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Dean (Josh McConville) is an inventive yet unorthodox young scientist who uses his technical expertise to create grand romantic gestures for his girlfriend Lana (Hannah Marshall). After an anniversary weekend goes terribly wrong, Dean is spurred to his greatest scientific achievement yet: a time travel gizmo. However, what begins as a simple desire to change the past and create the perfect weekend soon leads to a tightening spiral of multiple Deans, each one in competition with the next. And the arrival of Lana's ex, Terry (Alex Dimitriades). Romantic reconciliation is further complicated when Dean loses Lana in a recurring temporal loop.

Review by Louise Keller:
The Infinite Man's strength is also its weakness, this audacious comedy with elements from Multiplicity and Groundhog Day. Hugh Sullivan's debut film begins with an interesting premise - the mad scientist becomes tripped up by his own temporal experiment - but gets undone by that very same confusing premise. However, I like the quirkiness of the film and the commitment that Sullivan has made to his characters, pushing the boundaries to outlandish limits; for me, the black comedy elements work best.

The plot is simple - or complex - depending how you want to look at it. Two men and one woman. And yes, it's complicated. Everything is predicated on the personality of the film's lead character Dean (Josh McConville) and Sullivan establishes him immediately. Dean is crazy. Crazy in love with Lana (Hannah Marshall) and will go to extreme lengths to orchestrate happiness. The gradual reveal of Dean's formula for the pursuit of the perfect weekend is the best part of the film. The scientific invention that looks like a cap covered with multi-coloured hair rollers is the tool to make the imperfect perfect. Well that's the idea.

I laughed at the blueprint Dean carries in his pocket, detailing the precise planned programme of events for the anniversary weekend. The fact that it is a carbon copy of their anniversary a year earlier is telling. There are clogs, dolmades, champagne, massage and tantric sex techniques. Things liven up when Alex Dimitriades arrives at the remote, deserted motel complex in the middle of nowhere with his javelin, box of condoms and a cattle prod. The incongruity of all the elements keep us engaged and Dimitriades is terrific as Terry, a 'swords and sandal' lover compared to Dean's ordered 'Germanic metronome' variety.

McConville, sporting a perpetual frown and mask of angst and eccentricities glues the film together, while Marshall plays it straight as she portrays an attractive innocence. Then different versions of each of the three characters make their appearance from different timeframes, start talking to each other and ...

It's fun for a while but gets a bit repetitive and confusing. The fact that the sameness reverberates within the confines of the relationships without progression or external factors works against it. (In Groundhog Day for example, as Bill Murray tries different methods to impress Andie MacDowell, we can feel the forward momentum.) When Lana says: 'You've lost me; I have no idea what's going on,' it reflected exactly what I was thinking.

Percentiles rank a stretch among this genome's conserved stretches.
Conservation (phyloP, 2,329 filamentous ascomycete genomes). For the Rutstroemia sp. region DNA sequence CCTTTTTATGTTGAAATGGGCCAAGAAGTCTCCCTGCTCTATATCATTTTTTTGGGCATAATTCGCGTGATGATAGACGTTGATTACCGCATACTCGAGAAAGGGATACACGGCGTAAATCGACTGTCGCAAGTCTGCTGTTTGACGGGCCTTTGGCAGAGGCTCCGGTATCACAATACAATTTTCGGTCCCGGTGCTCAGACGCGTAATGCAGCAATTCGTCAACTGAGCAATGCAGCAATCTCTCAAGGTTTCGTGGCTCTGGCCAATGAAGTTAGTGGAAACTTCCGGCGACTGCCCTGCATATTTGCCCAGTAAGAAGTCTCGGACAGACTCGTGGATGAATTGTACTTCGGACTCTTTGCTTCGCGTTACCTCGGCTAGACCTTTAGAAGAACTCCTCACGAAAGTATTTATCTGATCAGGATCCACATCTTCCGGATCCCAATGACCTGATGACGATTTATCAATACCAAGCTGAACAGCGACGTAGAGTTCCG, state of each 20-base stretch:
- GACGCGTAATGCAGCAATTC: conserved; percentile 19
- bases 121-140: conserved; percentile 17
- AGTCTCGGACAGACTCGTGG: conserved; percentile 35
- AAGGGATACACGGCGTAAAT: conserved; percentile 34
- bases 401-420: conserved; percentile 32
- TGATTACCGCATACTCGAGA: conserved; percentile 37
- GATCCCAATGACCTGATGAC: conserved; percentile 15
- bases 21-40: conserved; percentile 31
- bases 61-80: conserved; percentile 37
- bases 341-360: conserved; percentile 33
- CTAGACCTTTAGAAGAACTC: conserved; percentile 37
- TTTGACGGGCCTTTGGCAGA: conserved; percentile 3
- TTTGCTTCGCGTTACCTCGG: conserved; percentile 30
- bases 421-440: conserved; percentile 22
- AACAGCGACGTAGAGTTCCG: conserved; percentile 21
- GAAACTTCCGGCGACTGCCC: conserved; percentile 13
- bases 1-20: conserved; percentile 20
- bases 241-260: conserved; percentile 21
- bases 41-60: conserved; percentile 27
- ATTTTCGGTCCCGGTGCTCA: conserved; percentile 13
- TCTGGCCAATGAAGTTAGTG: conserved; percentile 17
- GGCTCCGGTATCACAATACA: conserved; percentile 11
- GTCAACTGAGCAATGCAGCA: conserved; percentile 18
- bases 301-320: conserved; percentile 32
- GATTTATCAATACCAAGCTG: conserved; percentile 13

The Infinite Man however, is a film to watch out for and there is fun to be had. Commendably, Sullivan shows is he creatively fearless which augurs well for his future projects.

Review by Andrew L. Urban:
There is a charming homeliness about Dean (Josh McConville) which plays a big part in creating the right mood of home made sci-fi and everyman romantic humour in Hugh Sullivan's virtuoso micro-budget film with the impressive title of The Infinite Man. You can tell Sullivan has a sense of irony, too, from the opening cue, which self confidently heralds the arrival of a 'big' movie, only to be underwhelmed by its minimalism.

All three leads (and there are no support roles) deliver immaculate performances, from McConville's hapless romantic to Hannah Marshall's long suffering Lana and Alex Dimitriades' fiery javelin throwing alpha male standing as the contrast to Dean's sweet natured softie.

The isolated setting of the anniversary weekend where the lovers escape for a (doomed) romantic celebration in a dusty, deserted outback location at an abandoned motel adds a suitable sense of eerie surreality, with endless horizons and an empty beach as visual options.

The screenplay is a clever riff on the notion of time travel as a way of improving the past, and some will see an echo of Groundhog Day, the iconic film that goes the whole hog on that theme (pardon the pun). But The Infinite Man is grounded by a larger scale of tragedy - the tragedy of Dean's sincere but ill-fated love. The film avoids throwing us into depression waters, however, and teases us with its playfulness, without losing the sincerity. Nice work.

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(Australia, 2014)

CAST: Josh McConville, Hannah Marshall, Alex Dimitriades

PRODUCER: Sandy Cameron, Kate Croser

DIRECTOR: Hugh Sullivan

SCRIPT: Hugh Sullivan


MUSIC: ZoŽ Barry, Jed Palmer


RUNNING TIME: 85 minutes


AUSTRALIAN RELEASE: September 18, 2014

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